Date(s) - 11/10/2015 - 12/10/2015
International Day of the Girl Child is an international observance day declared by the United Nations; it is also called the Day of the Girl and the International Day of the Girl. October 11, 2011, was the first Day of the Girl. The observation supports more opportunity for girls and increases awareness of gender inequality faced by girls worldwide based upon their gender. This inequality includes areas such as right to education/access to education, nutrition, legal rights, medical care, and protection from discrimination, violence against women and unfree child marriage.
The International Day of the Girl Child initiative began as a project of Plan International, a non-governmental organization that operates worldwide. The idea for an international day of observance and celebration grew out of Plan International’s Because I Am a Girl campaign, which raises awareness of the importance of nurturing girls globally and in developing countries in particular. Plan International representatives in Canada approached the Canadian federal government to seek support for the initiative. A coalition of supporters raised awareness of the initiative internationally.
International Day of the Girl Child was formally proposed as a resolution by Canada in the United Nations General Assembly. Rona Ambrose, Canada’s Minister for the Status of Women, sponsored the resolution; a delegation of women and girls made presentations in support of the initiative at the 55th United Nations Commission on the Status of Women. On December 19, 2011, the United Nations General Assembly voted to pass a resolution adopting October 11, 2012 as the inaugural International Day of the Girl Child. The resolution states that the Day of the Girl recognizes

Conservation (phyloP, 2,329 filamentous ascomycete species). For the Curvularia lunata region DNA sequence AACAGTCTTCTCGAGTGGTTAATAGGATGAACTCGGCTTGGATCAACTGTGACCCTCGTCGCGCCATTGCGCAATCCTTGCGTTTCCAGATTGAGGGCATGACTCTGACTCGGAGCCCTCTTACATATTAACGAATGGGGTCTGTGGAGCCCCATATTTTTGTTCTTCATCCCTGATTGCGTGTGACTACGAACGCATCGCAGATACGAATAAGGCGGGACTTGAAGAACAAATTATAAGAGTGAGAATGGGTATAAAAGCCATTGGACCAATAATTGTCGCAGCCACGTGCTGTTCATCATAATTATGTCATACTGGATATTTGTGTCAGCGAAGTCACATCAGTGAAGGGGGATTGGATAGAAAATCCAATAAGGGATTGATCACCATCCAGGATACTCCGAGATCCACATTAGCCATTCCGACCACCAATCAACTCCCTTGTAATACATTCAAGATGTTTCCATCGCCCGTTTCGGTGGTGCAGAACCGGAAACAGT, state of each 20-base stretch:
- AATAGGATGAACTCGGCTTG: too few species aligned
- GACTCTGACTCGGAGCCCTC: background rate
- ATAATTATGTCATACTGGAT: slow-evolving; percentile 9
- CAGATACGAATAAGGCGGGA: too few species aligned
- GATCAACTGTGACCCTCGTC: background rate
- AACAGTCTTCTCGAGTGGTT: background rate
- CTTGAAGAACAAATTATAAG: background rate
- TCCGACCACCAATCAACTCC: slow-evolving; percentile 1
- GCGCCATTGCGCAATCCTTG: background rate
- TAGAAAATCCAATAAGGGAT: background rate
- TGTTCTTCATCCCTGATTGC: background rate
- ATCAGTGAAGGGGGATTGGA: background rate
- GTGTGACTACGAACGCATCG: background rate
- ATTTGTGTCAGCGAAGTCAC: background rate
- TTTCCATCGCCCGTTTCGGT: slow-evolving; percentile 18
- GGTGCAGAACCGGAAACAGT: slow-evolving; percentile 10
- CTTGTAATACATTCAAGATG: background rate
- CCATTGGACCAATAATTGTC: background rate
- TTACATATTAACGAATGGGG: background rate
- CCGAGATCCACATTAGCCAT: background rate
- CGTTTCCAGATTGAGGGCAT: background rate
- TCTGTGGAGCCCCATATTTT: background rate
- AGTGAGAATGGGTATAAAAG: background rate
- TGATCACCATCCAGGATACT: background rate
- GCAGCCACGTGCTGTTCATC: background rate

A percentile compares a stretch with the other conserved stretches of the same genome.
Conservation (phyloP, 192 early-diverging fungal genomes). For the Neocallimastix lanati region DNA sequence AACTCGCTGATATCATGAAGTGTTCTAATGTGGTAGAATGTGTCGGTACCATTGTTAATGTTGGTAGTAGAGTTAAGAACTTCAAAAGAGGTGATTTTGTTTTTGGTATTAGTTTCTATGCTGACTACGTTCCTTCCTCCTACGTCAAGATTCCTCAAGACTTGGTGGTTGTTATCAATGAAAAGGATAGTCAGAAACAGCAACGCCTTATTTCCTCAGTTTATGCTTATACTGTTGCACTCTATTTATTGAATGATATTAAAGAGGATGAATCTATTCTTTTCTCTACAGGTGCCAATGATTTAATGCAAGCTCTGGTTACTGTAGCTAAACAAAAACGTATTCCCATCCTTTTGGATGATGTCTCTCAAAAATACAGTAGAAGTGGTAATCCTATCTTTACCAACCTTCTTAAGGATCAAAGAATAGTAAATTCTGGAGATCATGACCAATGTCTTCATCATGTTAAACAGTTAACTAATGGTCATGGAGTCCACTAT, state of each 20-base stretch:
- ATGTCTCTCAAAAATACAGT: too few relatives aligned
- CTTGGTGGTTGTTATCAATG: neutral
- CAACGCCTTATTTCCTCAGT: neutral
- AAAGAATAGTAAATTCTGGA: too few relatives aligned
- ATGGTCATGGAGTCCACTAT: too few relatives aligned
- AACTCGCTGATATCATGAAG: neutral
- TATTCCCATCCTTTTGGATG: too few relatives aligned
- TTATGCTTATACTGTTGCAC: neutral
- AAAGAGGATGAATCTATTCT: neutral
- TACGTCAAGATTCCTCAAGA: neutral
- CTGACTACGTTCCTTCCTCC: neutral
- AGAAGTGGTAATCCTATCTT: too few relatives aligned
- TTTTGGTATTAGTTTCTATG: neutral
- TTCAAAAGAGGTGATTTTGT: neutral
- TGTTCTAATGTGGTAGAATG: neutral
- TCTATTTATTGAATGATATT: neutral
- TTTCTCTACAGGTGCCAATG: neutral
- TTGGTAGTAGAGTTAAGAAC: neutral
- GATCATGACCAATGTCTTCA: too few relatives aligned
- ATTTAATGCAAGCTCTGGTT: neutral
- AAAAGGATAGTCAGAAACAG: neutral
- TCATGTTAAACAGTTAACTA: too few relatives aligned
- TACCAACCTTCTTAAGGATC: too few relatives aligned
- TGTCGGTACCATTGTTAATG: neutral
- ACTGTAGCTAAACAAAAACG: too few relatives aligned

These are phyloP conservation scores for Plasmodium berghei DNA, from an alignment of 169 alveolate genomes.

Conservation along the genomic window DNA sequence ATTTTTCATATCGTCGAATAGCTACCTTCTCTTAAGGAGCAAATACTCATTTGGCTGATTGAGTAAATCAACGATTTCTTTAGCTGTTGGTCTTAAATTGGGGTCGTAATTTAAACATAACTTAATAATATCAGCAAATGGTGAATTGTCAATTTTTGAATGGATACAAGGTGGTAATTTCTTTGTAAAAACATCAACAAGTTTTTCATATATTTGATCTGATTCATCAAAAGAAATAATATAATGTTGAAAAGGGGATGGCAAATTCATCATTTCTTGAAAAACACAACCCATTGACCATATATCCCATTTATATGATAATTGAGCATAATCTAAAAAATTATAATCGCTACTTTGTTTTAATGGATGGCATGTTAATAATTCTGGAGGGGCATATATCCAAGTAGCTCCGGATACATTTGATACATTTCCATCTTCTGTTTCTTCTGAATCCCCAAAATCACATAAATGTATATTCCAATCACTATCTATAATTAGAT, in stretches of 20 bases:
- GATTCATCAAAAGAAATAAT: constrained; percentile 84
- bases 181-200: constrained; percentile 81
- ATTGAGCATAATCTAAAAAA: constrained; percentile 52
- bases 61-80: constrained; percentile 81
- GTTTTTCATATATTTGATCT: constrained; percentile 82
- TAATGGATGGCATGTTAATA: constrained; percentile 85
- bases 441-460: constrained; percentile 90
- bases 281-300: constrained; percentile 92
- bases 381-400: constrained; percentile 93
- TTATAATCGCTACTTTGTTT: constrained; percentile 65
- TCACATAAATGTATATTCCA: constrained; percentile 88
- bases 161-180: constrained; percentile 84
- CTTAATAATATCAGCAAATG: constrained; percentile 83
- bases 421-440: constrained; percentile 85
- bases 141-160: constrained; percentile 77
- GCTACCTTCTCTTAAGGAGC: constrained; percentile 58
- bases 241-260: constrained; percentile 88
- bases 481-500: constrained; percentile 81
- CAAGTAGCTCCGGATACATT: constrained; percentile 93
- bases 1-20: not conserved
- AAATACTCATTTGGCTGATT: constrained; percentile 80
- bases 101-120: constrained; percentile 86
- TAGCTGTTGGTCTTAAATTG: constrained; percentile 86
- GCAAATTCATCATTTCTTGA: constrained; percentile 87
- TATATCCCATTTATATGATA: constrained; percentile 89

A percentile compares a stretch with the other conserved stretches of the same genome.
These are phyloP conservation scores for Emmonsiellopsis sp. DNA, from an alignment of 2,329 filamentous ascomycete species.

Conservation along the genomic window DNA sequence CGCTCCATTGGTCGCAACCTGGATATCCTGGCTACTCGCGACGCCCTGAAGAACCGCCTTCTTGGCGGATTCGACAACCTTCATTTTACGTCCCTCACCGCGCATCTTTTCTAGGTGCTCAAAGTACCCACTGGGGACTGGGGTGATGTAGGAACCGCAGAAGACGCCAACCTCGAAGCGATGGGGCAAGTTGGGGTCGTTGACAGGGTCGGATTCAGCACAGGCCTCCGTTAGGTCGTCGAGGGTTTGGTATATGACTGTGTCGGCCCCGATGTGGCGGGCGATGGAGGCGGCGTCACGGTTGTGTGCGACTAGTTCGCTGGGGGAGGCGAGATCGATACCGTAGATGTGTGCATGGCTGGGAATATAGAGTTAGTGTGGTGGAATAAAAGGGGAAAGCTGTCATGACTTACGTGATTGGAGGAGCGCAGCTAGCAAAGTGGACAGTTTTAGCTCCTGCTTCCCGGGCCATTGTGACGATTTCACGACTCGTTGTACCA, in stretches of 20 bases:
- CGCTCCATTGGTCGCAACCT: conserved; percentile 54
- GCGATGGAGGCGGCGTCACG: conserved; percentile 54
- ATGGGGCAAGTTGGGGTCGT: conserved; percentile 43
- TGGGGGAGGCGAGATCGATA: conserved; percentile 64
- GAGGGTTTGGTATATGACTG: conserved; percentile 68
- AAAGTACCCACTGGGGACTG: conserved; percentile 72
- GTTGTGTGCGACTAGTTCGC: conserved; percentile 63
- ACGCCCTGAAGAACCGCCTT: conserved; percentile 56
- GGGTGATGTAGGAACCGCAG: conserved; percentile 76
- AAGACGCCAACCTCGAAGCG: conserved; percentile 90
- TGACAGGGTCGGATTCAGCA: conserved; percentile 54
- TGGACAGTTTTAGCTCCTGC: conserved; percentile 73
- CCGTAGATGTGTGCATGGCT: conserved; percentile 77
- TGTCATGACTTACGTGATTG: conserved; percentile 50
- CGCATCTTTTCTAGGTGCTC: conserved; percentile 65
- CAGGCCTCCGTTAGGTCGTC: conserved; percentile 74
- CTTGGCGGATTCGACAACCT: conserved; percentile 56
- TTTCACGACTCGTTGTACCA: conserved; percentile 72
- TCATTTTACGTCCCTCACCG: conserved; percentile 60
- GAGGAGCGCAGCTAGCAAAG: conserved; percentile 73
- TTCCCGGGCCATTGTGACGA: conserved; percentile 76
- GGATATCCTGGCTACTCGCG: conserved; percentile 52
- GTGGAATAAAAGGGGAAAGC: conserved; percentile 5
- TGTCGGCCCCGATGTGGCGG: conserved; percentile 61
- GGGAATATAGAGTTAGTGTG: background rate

[the] empowerment of and investment in girls, which are critical for economic growth, the achievement of all Millennium Development Goals, including the eradication of povertyand extreme poverty, as well as the meaningful participation of girls in decisions that affect them, are key in breaking the cycle of discrimination and violence and in promoting and protecting the full and effective enjoyment of their human rights, and recognizing also that empowering girls requires their active participation in decision-making processes and the active support and engagement of their parents, legal guardians, families and care providers, as well as boys and men and the wider community […] 
Each year’s Day of the Girl has a theme; the first was “ending child marriage”, the second, in 2013, was “innovating for girl’s education”, and the third, in 2014, was “Empowering Adolescent Girls: Ending the Cycle of Violence.”